Content platform providers starting to emerge

As carriers respond to increasing demand for digital content, mobile-content enablement-platform providers are becoming an increasingly important segment of the wireless communications space.
 
A new report by research firm iSuppli said that as mobile phones migrate from being simple communications devices to becoming computing and music-playback platforms, consumer demand for content such as music, video and applications is booming as well.

Content-enablement platform companies provide the software, systems and infrastructure to take content from the content companies and supply it to users via wireless operators' networks. The tasks involve ingesting, cataloging, storing and delivering content as well as handling all of the corresponding financial transactions.

The report said that due to the multitude of devices on the market today, various forms of content will be required in order to meet the demands of each consumer's handset.

"Because of this, wireless carriers are increasingly utilizing the services of mobile-content enablement-platform providers, which offer a bridge between the content providers and the wireless operators," it asserted.

iSuppli said this demand will cause the mobile-content enablement-platform provider market to rise to $7.1 billion by 2010, up from $4.2 billion in 2006.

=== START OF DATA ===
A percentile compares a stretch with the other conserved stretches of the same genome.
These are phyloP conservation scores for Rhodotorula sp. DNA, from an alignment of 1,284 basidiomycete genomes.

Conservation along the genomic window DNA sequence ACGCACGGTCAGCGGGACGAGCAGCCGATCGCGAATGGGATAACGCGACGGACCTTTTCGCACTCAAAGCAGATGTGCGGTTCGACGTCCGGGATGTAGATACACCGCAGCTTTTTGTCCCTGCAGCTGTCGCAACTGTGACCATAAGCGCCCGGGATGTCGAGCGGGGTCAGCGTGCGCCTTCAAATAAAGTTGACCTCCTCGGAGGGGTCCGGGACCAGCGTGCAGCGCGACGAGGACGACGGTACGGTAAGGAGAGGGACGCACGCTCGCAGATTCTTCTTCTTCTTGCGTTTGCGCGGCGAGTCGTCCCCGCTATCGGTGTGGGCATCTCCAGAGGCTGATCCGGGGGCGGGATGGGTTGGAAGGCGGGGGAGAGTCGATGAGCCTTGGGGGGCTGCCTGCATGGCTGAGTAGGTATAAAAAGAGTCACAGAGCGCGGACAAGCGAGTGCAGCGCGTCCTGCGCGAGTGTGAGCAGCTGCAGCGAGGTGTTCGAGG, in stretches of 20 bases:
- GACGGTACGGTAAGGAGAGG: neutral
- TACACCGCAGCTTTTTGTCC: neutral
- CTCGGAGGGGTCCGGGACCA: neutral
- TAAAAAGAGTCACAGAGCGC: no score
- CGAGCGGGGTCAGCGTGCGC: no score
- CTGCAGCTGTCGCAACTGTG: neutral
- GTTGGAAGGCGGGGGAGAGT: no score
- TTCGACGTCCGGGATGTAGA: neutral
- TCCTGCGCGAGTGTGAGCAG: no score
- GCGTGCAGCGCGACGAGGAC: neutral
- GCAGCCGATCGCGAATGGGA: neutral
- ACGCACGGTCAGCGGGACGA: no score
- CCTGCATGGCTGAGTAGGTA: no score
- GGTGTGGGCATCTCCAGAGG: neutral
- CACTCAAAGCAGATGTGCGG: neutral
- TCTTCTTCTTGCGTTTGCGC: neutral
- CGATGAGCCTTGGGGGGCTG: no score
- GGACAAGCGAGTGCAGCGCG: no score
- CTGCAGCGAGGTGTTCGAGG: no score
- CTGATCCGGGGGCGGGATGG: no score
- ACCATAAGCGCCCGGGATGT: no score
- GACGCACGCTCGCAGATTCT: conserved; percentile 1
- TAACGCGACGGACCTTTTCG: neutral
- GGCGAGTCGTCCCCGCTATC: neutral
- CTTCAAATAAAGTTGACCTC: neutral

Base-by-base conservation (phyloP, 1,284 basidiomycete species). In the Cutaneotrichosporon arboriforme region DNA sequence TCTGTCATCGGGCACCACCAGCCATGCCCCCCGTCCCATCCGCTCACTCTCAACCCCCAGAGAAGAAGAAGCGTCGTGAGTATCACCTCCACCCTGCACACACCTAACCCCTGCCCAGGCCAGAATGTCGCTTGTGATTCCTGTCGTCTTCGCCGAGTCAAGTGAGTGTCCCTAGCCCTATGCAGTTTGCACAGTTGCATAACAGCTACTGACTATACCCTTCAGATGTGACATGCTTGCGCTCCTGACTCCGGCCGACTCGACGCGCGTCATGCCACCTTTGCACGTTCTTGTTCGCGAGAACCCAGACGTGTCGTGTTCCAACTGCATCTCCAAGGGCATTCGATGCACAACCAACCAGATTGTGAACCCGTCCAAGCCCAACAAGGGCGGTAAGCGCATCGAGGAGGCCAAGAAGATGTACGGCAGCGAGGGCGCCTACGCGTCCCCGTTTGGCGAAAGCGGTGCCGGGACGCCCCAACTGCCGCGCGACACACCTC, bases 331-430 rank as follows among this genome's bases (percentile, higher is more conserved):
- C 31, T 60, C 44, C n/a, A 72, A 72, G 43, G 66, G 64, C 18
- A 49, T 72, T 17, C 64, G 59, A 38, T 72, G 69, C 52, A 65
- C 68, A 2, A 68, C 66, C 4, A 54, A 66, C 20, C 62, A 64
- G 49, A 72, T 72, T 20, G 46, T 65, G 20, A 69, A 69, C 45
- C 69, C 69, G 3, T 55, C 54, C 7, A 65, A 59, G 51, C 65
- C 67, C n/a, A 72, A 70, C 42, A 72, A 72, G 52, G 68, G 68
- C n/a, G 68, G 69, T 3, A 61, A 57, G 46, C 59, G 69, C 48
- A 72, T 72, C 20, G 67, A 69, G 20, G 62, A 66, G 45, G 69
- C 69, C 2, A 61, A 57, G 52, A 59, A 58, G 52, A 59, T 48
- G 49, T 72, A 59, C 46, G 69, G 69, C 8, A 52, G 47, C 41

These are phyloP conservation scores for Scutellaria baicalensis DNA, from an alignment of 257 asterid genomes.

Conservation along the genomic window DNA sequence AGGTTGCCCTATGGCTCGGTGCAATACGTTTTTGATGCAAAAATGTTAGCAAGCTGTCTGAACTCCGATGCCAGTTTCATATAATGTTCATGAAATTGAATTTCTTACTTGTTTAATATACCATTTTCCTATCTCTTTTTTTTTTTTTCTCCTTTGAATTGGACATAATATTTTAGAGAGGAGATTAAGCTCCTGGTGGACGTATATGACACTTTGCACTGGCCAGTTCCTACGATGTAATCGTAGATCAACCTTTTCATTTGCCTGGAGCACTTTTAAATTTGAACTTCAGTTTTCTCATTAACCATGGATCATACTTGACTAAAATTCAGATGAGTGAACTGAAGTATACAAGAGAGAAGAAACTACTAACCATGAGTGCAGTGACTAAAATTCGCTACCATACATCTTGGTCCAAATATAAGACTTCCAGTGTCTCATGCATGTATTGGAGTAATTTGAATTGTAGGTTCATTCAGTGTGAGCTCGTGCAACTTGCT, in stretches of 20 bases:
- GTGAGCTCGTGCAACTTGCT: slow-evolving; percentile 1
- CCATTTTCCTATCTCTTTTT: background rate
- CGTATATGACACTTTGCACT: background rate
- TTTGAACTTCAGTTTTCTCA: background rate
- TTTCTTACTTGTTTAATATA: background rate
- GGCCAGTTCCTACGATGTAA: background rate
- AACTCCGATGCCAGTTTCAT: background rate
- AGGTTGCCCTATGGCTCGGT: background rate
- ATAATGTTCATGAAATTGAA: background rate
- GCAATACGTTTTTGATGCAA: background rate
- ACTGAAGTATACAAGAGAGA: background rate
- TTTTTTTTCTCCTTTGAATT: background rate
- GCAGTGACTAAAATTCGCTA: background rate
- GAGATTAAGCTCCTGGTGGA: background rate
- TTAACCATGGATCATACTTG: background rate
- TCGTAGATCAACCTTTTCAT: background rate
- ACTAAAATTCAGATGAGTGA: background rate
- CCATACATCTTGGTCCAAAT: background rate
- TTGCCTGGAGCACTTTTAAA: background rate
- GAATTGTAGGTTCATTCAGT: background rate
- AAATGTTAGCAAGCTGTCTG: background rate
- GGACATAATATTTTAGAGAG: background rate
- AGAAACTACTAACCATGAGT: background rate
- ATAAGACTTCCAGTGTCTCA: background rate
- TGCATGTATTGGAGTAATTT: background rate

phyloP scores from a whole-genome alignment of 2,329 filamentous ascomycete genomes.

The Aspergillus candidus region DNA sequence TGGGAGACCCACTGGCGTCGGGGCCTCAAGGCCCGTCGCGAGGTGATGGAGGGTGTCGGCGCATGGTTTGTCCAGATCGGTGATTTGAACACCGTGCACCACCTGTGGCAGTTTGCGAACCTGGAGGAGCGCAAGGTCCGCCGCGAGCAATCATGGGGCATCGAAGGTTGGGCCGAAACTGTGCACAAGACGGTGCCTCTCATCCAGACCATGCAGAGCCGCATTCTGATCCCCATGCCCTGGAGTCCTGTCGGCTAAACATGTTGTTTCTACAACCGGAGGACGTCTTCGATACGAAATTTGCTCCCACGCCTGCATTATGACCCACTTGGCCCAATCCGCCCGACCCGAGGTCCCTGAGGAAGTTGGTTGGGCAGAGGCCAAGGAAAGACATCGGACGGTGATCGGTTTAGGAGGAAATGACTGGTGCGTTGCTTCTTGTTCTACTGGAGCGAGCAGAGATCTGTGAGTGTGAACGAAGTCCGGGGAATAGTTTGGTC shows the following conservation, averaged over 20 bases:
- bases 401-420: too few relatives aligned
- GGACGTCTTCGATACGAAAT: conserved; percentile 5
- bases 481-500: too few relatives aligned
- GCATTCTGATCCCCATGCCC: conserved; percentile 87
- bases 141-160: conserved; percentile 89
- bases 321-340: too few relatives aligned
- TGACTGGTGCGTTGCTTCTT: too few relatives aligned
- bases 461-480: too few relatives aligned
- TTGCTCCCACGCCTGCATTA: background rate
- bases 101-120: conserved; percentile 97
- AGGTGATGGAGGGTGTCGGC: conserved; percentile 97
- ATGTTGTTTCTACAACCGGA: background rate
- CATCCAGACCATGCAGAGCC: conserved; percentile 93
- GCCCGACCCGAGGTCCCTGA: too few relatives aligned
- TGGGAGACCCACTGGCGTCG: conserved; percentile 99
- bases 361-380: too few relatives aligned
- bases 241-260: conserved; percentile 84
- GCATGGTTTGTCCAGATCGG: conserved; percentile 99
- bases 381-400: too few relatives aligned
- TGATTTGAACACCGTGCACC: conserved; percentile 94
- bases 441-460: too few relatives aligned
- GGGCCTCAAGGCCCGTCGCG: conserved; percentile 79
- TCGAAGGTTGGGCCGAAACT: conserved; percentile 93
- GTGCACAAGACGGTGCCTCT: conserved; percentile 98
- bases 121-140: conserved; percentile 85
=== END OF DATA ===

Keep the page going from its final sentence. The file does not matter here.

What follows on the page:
The opportunity is huge because the enablement companies have a crucial role to fulfill, according to iSuppli. "The process of delivering content requires an in-depth knowledge of the entire ecosystem for each and every user. When a user requests a piece of content, the enablement company first needs to check to see if the consumer's handset is capable of receiving and storing the content based on the individual handset feature set."

Currently, iSuppli said there is an imbalance in the amount of power wielded by each of the three groups of companies, with the content providers and carriers possessing far more influence than the smaller enablement-platform companies.

"Because of this, the smaller enablement-platform companies are often at a disadvantage when entering into deals with the larger, more powerful content providers and carriers," it noted.

 

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